Key to Brachymyrmex species in the Southeastern United States
The species in Brachymyrmex are not clearly worked out and there could be several new species involved in the group, thus the names used here should be considered somewhat "temporary" in nature.  There appears to be at least two undescribed species in FL, one in MS, and one in AR.
Queens minute, approximately the same size of workers; dark brown (rare, known only from Arkansas, possibly a social parasite of B. depilis-Lloyd Davis, pers. comm.)
Queens normal sized, much larger than workers; color variable
2(1) Color pale yellow to yellowish-brown
  Color reddish-brown to blackish-brown
3(2) No erect hairs on dorsum of head, alitrunk, or gaster (except on edges of gastral tergites)
  Erect hairs on dorsum of head and alitrunk
Eye larger, approximately six to eight facets in greatest diameter (common, widespread species)
Eye smaller, only three to four facets in greatest diameter (possible new species, rare, only known from FL)
5(3) Scattered short, stiff, erect hairs present on femora; erect hairs on gaster limited to edges of tergites, lacking on tergal plates themselves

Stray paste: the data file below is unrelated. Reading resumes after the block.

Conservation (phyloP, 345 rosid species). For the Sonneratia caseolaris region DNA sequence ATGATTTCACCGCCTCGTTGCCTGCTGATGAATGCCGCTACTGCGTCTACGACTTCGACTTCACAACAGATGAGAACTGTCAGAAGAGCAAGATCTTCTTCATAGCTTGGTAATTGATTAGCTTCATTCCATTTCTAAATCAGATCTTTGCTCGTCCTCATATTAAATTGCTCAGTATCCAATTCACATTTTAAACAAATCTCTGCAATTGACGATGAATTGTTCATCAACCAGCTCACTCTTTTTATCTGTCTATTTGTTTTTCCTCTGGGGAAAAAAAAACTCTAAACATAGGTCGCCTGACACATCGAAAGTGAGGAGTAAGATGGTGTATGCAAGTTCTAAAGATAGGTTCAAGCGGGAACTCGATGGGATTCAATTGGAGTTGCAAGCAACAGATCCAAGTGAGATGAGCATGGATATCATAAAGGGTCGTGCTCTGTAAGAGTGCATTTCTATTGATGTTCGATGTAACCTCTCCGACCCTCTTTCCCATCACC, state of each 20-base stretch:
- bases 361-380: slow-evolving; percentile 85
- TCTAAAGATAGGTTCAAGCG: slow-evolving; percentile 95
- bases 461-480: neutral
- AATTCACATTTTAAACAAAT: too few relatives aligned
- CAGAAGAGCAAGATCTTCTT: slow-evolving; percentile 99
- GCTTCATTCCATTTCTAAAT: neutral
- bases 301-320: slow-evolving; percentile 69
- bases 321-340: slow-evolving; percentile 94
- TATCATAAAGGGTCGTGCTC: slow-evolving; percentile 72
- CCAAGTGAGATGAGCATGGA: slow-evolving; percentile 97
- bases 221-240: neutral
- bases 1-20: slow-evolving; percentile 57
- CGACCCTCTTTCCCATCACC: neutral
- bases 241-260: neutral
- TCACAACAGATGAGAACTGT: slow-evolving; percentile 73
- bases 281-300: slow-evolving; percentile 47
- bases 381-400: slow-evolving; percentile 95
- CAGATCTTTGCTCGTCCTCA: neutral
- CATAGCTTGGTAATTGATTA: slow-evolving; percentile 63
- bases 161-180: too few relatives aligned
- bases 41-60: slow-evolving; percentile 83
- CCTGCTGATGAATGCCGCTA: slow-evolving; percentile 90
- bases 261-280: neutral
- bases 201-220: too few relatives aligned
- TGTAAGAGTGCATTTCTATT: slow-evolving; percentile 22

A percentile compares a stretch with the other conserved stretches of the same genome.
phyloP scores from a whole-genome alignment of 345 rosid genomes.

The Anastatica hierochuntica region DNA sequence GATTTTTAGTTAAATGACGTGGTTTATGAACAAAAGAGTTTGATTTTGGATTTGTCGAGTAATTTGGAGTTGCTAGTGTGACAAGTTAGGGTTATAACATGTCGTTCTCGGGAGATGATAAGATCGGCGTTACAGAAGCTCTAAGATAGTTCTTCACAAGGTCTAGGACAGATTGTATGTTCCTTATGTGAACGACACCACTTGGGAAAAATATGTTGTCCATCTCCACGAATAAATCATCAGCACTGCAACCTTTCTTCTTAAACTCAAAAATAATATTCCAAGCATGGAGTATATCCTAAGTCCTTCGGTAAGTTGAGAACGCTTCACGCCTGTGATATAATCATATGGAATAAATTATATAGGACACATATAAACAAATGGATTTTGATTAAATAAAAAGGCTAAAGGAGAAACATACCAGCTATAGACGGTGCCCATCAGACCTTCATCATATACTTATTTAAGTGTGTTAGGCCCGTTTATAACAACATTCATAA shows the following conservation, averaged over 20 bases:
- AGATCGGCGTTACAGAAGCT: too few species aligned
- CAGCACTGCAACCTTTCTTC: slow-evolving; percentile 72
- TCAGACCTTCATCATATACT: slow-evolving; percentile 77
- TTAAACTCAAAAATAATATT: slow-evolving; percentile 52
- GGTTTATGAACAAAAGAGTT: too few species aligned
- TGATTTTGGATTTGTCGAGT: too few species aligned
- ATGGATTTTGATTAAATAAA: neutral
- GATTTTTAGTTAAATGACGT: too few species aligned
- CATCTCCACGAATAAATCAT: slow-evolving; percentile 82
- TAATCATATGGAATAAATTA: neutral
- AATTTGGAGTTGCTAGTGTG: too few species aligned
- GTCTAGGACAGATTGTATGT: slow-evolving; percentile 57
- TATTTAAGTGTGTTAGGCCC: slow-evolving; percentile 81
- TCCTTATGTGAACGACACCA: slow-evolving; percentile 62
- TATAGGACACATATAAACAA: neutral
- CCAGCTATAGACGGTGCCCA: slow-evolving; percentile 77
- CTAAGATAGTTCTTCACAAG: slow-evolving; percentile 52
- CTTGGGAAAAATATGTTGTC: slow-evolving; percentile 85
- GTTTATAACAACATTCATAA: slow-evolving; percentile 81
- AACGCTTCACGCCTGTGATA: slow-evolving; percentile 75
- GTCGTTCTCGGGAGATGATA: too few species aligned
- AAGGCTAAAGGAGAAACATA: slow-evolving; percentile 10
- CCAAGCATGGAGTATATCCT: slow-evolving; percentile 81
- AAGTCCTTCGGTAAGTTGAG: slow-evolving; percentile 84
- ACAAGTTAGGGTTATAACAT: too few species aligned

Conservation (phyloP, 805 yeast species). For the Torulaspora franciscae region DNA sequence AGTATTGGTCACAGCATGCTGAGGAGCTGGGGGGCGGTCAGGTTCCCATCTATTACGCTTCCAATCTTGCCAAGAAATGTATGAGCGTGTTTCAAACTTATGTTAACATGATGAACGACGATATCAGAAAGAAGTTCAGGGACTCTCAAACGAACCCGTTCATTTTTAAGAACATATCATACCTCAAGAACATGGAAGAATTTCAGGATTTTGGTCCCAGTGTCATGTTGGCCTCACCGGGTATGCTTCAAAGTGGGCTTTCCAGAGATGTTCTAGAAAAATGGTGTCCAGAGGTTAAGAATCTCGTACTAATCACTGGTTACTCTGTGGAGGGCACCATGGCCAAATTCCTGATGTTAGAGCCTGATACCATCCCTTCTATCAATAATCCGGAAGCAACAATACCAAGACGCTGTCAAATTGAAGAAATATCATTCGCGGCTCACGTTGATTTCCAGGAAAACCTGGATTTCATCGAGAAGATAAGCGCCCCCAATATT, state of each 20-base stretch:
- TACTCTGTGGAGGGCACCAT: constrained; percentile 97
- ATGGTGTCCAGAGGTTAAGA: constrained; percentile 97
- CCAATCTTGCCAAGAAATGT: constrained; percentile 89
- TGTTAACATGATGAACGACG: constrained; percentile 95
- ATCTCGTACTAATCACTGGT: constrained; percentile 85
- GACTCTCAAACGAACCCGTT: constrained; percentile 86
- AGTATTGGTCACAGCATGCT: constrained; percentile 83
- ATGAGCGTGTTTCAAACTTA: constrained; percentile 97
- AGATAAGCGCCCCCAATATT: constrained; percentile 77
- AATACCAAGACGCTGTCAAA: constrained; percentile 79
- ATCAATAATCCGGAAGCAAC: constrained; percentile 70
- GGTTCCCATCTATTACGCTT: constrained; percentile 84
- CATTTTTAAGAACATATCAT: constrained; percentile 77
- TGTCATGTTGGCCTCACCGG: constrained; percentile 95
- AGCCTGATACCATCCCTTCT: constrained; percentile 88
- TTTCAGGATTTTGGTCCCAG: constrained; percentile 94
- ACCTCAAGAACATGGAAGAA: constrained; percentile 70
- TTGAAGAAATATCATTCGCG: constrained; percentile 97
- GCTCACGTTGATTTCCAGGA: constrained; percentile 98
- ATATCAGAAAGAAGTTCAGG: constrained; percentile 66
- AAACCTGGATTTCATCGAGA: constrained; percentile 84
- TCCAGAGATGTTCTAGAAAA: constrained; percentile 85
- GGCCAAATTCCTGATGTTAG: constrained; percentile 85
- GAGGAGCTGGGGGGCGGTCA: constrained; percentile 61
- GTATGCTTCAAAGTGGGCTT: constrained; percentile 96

Femora lacking erect hairs; scattered erect hairs present on gastral plates (as well as edges)
6(5) Gaster with numerous appressed hairs; scape long; head oval-rectangular, longer than wide; alitrunk narrow, twice longer than wide; ocelli sometimes present; metanotal groove weak; light yellow to yellowish red (only know from FL)
  Gaster with scattered appressed hairs; scape shorter; head rectangular, to almost as wide as long; alitrunk shorter and wider; ocelli absent; metanotal groove very conspicuous; yellowish to yellowish brown (also keys later, possible, tropical species)
...heeri Forel
7(2) Erect hairs absent on dorsum of head, alitrunk and gastral tergites (except along edges); sparse pubescence, very shiny (only know from FL)
...sp.-01 (formerly called brevicornis)
  Erect hairs present on dorsum of head, alitrunk and gastral tergites (except along edges)
Eyes much shorter than the length of the malar space; gaster, especially the first tergite, densely covered with appressed pubescence, giving a more opaque, softer appearance; body and legs concolorous brown to blackish (exotic, southern MS-rare and FL-common, especially in the southern portion of the state)
Eyes larger, about as long as the length of the malar space; gaster with more sparse pubescence, more shiny in appearance; head, alitrunk, and petiole reddish-brown with legs somewhat lighter, gaster dark brown to blackish
9(8) Ocelli present in all castes (hard to see in workers; exotic, very common in gulf coast states)
  Ocelli absent in workers (possible, tropical species)
...heeri Forel